Snowfield

Snowfield from col

Snowfield from col


Snowfield Peak is the highest of a cluster of peaks bounded by Thunder and Newhalem Creeks, and by the Skagit River (SR 20). The name is apt, if lacking imagination, since the peaks’ defining feature is the large, adjacent Colonial and Névé Glaciers, each sheltered in a northeast-facing bowl. Both are unusually large and flat for the North Cascades, with the Colonial currently ending in a jumble/lake at a rock constriction, rather than an icefall or moraine.

On upper Pyramid ridge

On upper Pyramid ridge

Though there may be other routes, most people approach by bashing a vertical mile up a ridge from Pyramid Lake, then crossing the full length of both glaciers. Both the bushwhack and an earlier, mistaken superstition about glaciers deterred me from climbing Snowfield before. However, there is a decent climbers’ trail, route-finding on both glaciers is easy, and the peak is well worth the trouble. I expected it to be a long outing, but it only took about 5h20 up (3 hours to the snow, another to the Colonial-Névé col), and less than 10 hours car-to-car.

Approaching Colonial Glacier

Approaching Colonial Glacier

The mosquitoes were out, but not a problem as I followed the familiar trail to Pyramid Lake, then took off on a sort-of cairned sort-of trail clockwise and up to the ridge. (On the return, I discovered a better trail counterclockwise.) The climbers’ route is easy to lose in a few places, but also easy to find by meandering back and forth on the ridge, only slightly less clear than the one to the southern Pickets. I reached the final notch in Pyramid’s northeast ridge with minimal pain, then followed an old bootpack traversing south to the Colonial Glacier’s snout.

Colonial Glacier

Colonial Glacier

The base of the glacier is a melange of water, ice, snow, and rock, held in by a constriction between Pyramid and Colonial’s north ridge. Some of the water is above the glacier, some is probably below, and the whole mix looks vaguely treacherous for walking, but I never sank more than calf-deep in slush, and never heard cracking underfoot. The glacier turns into the usual minimally-crevassed snow slope as it climbs gently to three saddles to the south and west. I climbed to the right-hand one, traversed to the middle, and was finally able to see Snowfield’s summit about 4 hours into the day.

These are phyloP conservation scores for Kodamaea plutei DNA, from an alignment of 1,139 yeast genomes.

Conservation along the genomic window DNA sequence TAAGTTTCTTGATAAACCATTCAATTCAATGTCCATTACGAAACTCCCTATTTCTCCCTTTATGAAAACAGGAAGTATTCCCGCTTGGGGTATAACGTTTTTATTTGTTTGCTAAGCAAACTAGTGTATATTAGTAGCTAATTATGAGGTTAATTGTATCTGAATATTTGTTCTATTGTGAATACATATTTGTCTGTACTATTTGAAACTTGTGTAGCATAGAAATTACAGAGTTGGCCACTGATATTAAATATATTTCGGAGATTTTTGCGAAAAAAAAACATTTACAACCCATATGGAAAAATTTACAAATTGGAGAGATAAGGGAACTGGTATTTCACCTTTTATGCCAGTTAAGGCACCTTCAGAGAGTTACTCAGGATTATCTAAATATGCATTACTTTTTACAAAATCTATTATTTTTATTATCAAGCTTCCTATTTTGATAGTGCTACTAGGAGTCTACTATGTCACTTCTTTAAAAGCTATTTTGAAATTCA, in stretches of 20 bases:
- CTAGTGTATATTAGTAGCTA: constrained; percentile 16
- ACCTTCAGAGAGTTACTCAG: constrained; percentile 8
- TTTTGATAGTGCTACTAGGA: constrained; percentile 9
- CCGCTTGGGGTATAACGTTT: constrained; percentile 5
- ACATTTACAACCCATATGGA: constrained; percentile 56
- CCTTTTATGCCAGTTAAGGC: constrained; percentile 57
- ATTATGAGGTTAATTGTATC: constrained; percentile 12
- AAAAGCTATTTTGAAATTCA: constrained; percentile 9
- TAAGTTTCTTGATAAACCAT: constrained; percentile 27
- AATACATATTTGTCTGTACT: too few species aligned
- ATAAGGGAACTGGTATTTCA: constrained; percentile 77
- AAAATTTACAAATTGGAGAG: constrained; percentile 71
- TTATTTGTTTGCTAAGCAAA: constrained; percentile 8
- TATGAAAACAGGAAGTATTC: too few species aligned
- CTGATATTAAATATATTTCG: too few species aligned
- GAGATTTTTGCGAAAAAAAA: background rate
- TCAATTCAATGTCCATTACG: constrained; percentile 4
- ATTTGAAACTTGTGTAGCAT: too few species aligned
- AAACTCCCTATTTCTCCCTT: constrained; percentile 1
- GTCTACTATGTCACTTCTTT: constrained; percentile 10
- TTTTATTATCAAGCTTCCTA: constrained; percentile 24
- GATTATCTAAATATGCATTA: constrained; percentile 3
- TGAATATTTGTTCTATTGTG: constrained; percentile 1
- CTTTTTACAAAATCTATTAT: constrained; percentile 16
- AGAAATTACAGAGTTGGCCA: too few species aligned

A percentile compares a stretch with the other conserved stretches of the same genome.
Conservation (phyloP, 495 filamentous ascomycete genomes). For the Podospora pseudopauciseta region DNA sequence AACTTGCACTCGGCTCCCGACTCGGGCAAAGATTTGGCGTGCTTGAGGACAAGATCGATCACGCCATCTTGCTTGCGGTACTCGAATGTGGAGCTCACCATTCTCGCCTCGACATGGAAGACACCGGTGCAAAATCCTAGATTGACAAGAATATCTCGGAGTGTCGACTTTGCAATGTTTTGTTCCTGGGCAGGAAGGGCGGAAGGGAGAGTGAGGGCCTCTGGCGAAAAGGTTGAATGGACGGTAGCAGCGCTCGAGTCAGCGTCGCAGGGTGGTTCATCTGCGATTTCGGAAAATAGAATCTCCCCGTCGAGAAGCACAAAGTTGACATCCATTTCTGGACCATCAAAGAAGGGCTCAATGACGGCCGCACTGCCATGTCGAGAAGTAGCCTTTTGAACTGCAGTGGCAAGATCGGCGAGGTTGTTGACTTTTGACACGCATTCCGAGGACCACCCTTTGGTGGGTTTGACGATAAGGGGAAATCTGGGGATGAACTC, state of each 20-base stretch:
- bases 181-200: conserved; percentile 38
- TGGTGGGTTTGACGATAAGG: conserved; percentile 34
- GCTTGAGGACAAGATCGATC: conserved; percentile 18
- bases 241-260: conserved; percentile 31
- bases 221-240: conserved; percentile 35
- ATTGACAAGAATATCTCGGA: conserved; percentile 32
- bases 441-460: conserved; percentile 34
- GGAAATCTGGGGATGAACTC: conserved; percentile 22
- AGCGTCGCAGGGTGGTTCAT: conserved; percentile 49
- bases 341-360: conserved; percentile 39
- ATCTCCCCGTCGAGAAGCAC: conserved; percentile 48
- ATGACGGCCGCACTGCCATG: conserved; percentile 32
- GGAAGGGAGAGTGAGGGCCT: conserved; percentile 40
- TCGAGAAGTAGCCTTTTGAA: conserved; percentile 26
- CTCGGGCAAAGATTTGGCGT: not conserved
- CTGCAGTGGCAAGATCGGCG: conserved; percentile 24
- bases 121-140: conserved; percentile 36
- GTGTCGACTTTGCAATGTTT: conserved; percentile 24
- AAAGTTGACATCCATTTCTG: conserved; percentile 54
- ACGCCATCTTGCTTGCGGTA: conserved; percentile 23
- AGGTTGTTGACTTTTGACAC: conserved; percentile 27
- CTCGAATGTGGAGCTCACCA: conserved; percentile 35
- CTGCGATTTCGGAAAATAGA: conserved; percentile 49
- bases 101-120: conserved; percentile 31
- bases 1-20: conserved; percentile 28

Hozomeen through col

Hozomeen through col

From the well-built tent platform at the saddle, the route descends a couple hundred feet before crossing a saddle on the Névé Glacier and making a gradual climb toward the summit pyramid. After a slight detour left around some cracks on the saddle, the obvious route follows a gentle ridge up the center of the glacier, aiming just right of the summit. The upper glacial plateau is barely uphill and seemingly endless. With the ice still covered by soupy early-season snow, my feet were getting unpleasantly cold, so I hurried for the rocky base of the peak’s west ridge.

Horseman and Baker

Horseman and Baker

The ridge starts out as an easy walk up heather and talus, then surprisingly turns into a bit of an actual scramble in the final 100 feet. However, other than some hijinks when I ignored the cairns, nothing was harder than third class. As the evidence of the cairns demonstrated, Snowfield is much more visited than Spider, so I found no summit register. Its popularity is deserved, as it has an excellent view of many central Cascades peaks, especially Buckner through Eldorado to the southwest. It also has decent summit seating, so after wringing out my socks, I spent half an hour or so being lazy before starting down.

While it was warmer and possibly faster to take the ridge up, I saved some time by cutting the corner down a snow-tongue on the north face on the way back. The climb back to the head of the Colonial Glacier was relatively painless, I once again managed not to drown in the blue stew at its snout, and I soon found myself spacing out on the trail back down Pyramid’s ridge. Fortunately there were no dangerous wildlife in the area, because I nearly collided with three guys packing up mid-day to do some peaks the hot, heavy, slow way. After a few seconds of freak-out, I tried awkward conversation, then concluded it was best to put my headphones in and keep moving. After cleaning up a bit in Pyramid Creek, it was back to Newhalem for cell service, Marblemount for internet (one or the other, folks!), and onward.

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